Both claim to be ordinary citizens, without any corporate links. The Bivings Group says it has "no knowledge of them". "Mary Murphy" uses a hotmail account for posting messages to AgBioWorld. But a message satirising the opponents of biotech, sent by a "Mary Murphy" to another server two years ago contains the identification is the property of Bivings Woodell, which is part of the Bivings Group.

When I wrote to her to ask whether she was employed by Bivings and whether Mary Murphy was her real name, she replied that she had "no ties to industry". But she refused to answer my questions on the grounds that "I can see by your articles that you made your mind up long ago about biotech". The interesting thing about this response is that my message to her did not mention biotechnology. I told her only that I was researching an article about internet lobbying.

Smetacek has, on different occasions, given her address as "London" and "New York". But the electoral rolls, telephone directories and credit card records in both London and the entire US reveal no "Andura Smetacek". Her name appears only on AgBioWorld and a few other listservers, on which she has posted scores of messages falsely accusing groups such as Greenpeace of terrorism. My letters to her have elicited no response. But a clue to her possible identity is suggested by her constant promotion of "the Centre For Food and Agricultural Research". The centre appears not to exist, except as a website, which repeatedly accuses greens of plotting violence. is registered to someone called Manuel Theodorov. Manuel Theodorov [aka Emmanuel Theodorou] is the "director of associations" at Bivings Woodell.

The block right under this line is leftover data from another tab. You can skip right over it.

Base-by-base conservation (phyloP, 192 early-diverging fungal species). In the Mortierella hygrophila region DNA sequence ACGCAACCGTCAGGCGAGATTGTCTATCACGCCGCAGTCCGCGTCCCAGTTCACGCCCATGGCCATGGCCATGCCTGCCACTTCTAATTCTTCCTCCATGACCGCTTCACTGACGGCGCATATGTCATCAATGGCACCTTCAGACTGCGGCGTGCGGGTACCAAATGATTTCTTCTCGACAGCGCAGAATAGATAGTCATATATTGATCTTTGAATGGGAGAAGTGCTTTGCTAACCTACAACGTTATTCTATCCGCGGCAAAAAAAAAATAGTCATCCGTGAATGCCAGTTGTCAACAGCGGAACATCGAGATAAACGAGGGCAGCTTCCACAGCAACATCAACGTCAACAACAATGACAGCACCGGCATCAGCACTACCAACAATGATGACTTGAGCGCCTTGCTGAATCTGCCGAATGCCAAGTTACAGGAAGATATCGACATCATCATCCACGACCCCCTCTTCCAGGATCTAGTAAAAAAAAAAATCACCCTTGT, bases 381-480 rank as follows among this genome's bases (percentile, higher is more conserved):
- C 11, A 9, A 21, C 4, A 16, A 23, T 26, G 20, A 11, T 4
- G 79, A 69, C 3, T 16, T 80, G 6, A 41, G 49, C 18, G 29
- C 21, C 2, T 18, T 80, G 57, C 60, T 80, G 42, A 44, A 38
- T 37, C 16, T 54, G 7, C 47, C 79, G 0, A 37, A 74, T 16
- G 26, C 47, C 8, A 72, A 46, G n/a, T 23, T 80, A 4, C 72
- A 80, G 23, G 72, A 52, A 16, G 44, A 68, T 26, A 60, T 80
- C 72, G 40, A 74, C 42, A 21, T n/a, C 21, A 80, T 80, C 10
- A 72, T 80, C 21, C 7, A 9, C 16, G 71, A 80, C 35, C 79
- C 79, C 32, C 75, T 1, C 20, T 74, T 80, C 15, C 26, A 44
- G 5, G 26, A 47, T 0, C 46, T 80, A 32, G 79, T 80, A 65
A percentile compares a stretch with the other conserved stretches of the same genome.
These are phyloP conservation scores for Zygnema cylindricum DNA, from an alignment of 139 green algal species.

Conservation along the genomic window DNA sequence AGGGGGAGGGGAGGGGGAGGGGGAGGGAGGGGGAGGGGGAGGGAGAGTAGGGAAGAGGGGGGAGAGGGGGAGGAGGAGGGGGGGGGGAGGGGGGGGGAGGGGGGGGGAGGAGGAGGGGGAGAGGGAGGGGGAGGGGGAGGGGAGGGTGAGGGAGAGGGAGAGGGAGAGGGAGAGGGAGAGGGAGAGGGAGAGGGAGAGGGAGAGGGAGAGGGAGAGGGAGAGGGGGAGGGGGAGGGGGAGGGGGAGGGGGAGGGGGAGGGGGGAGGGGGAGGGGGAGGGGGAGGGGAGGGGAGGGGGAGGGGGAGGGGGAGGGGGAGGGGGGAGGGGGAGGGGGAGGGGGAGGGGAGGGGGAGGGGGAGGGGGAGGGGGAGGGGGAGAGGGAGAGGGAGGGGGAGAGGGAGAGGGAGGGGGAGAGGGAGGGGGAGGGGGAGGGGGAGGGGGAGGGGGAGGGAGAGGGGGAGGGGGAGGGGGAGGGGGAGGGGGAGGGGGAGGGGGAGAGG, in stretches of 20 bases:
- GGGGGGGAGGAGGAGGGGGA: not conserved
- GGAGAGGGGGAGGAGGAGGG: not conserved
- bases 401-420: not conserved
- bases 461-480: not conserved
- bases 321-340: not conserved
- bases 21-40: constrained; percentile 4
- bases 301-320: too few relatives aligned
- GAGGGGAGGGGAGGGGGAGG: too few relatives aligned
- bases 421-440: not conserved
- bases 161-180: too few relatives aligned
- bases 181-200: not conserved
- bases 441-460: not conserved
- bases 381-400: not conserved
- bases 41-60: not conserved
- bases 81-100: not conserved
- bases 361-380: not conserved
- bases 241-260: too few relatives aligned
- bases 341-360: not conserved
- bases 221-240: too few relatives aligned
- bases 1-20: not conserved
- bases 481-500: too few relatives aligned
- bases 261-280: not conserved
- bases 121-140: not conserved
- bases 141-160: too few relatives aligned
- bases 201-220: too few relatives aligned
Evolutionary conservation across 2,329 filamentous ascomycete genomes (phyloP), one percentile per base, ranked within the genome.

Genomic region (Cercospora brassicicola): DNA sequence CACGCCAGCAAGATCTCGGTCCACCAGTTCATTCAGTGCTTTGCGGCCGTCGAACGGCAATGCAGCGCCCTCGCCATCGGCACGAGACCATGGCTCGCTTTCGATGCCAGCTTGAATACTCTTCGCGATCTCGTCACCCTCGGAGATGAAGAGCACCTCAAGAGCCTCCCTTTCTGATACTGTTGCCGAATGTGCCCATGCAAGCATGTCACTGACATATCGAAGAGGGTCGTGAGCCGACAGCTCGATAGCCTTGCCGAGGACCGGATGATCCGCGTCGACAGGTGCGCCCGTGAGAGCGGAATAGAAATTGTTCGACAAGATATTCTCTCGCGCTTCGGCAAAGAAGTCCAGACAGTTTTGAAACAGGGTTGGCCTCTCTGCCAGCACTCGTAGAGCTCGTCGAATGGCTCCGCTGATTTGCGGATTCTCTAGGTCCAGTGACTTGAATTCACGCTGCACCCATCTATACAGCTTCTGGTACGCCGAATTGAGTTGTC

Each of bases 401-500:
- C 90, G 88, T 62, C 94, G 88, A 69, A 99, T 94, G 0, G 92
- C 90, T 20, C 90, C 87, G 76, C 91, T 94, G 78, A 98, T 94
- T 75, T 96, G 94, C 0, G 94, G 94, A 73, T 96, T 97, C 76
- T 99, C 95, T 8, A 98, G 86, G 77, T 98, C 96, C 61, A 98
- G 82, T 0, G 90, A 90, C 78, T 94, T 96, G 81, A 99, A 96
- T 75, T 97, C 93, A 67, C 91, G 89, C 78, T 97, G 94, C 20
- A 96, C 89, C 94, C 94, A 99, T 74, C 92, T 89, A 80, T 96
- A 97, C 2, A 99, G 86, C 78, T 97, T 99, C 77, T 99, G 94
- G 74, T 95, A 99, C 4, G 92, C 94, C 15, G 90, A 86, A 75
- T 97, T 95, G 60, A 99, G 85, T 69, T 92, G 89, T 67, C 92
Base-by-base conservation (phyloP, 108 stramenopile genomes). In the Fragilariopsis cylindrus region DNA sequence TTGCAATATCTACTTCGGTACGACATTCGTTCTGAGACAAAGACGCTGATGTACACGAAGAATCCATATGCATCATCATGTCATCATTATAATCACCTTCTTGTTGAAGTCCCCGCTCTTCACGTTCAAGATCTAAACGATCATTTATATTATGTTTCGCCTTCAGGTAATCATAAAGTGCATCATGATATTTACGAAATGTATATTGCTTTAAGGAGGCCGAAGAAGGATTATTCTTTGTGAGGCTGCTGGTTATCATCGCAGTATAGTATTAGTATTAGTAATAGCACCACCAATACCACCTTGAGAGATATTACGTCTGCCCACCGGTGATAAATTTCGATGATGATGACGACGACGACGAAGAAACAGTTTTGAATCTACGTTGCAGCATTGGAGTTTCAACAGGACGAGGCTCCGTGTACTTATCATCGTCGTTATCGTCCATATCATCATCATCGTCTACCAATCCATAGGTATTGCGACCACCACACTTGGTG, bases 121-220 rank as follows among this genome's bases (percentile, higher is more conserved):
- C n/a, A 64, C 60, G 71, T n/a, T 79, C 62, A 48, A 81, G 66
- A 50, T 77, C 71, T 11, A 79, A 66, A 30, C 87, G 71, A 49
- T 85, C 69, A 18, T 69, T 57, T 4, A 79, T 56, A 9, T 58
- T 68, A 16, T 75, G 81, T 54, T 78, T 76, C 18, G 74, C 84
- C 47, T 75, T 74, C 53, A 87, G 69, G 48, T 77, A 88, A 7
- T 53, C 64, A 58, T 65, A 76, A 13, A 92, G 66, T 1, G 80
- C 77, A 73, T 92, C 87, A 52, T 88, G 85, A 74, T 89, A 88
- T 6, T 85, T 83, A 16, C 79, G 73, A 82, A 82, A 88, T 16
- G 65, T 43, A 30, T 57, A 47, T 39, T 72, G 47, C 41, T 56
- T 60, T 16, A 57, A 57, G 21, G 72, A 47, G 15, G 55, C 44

Even the website on which the campaign against the paper in Nature was launched has attracted suspicion. Its moderator, the biotech enthusiast Professor CS Prakash, claims to have no connection to the Bivings Group. But when Jonathan Matthews was searching the site's archives he received the following error message: "can't connect to MySQL server on". is the main server of the Bivings Group.

"Sometimes," Bivings boasts, "we win awards. Sometimes only the client knows the precise role we played." Sometimes, in other words, real people have no idea that they are being managed by fake ones.